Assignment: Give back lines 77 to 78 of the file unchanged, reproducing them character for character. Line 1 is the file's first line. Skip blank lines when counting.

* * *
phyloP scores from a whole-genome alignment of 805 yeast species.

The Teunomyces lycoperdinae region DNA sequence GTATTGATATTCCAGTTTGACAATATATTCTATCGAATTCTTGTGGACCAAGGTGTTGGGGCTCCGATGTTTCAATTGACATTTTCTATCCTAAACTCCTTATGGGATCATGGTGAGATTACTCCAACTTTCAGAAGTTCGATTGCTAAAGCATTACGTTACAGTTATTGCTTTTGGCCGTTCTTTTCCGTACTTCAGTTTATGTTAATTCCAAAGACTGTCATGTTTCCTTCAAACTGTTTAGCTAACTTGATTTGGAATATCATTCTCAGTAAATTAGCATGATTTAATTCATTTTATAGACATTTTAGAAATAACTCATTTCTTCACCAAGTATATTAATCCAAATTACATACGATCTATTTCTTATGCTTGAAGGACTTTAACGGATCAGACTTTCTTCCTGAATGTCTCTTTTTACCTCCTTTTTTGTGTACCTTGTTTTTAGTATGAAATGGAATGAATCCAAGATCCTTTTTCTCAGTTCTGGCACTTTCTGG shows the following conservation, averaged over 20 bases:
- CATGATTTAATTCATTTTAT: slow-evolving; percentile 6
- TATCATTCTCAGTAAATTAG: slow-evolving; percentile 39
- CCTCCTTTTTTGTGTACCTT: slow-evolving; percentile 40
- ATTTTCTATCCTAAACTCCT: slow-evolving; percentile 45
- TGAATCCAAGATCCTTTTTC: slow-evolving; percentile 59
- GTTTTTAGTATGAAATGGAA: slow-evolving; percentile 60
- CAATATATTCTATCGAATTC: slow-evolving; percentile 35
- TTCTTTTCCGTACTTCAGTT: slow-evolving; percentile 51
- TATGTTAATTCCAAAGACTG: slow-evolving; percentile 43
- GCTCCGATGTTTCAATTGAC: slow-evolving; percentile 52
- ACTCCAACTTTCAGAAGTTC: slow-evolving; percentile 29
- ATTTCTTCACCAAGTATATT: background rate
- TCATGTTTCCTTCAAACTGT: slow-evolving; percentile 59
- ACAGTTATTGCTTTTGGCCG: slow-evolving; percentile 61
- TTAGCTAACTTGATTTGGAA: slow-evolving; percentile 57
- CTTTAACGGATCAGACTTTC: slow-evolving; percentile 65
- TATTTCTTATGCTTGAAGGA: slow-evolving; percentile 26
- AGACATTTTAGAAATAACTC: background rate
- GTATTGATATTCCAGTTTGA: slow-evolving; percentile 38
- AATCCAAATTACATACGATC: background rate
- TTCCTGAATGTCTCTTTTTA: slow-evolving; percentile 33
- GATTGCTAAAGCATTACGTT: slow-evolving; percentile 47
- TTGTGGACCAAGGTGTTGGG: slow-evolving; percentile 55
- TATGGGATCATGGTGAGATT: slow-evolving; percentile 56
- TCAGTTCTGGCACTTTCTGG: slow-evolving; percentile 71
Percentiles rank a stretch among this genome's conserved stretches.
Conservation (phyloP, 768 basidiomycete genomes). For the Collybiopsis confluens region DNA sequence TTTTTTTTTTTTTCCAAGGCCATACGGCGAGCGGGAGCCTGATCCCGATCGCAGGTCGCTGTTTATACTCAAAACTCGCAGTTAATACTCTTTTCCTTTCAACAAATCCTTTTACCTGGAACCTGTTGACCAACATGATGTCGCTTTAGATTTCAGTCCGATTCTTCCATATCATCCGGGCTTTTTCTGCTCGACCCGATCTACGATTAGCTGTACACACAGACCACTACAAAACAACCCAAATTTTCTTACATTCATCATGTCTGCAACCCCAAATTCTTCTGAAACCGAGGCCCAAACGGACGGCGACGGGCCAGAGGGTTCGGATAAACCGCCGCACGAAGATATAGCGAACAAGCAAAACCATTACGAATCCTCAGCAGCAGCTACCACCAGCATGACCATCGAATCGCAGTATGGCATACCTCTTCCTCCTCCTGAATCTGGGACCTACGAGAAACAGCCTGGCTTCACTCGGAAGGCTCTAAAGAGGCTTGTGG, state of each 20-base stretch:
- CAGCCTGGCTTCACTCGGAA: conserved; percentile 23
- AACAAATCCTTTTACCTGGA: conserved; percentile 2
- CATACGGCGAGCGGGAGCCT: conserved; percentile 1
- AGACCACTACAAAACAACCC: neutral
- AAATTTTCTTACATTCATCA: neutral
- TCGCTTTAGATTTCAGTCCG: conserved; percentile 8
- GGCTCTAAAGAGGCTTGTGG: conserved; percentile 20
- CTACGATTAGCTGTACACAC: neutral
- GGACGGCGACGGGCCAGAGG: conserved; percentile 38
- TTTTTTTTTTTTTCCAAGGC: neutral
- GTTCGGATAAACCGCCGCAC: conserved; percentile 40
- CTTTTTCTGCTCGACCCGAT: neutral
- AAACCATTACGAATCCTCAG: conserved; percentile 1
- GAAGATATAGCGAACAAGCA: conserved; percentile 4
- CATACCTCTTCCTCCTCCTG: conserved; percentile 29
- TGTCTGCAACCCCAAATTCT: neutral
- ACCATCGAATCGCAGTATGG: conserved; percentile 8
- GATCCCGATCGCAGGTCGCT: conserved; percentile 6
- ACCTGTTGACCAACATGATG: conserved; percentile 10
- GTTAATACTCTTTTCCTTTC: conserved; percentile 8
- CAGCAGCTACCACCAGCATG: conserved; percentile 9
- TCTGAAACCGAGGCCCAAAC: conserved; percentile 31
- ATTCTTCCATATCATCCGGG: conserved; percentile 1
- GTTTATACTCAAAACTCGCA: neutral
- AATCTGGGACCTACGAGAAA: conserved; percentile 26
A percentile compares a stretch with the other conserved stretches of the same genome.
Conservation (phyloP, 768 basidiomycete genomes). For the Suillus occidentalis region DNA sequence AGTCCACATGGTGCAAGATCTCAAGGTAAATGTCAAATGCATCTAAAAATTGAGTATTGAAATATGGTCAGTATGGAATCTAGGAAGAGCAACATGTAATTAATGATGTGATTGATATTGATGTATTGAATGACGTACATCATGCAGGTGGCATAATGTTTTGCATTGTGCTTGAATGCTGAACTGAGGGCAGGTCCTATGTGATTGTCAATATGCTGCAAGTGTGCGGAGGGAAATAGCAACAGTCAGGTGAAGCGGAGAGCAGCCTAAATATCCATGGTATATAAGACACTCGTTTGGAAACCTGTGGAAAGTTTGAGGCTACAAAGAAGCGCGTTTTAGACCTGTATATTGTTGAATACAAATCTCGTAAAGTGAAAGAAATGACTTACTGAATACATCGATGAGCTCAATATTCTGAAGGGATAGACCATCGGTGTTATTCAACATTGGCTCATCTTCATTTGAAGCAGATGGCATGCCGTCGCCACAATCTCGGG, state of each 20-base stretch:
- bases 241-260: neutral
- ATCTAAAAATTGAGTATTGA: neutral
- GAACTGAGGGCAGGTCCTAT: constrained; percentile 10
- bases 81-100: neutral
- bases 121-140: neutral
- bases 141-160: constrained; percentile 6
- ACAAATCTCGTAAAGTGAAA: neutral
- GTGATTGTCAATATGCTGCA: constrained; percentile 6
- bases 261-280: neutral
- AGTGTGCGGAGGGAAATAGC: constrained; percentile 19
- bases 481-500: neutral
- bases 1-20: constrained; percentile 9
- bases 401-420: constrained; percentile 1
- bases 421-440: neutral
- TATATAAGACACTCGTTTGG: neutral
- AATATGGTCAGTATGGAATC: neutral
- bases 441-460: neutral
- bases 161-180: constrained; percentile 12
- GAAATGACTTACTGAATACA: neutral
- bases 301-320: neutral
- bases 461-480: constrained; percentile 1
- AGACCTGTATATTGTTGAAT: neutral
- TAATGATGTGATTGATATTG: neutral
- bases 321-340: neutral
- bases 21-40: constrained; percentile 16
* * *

- bases 461-480: constrained; percentile 1
- AGACCTGTATATTGTTGAAT: neutral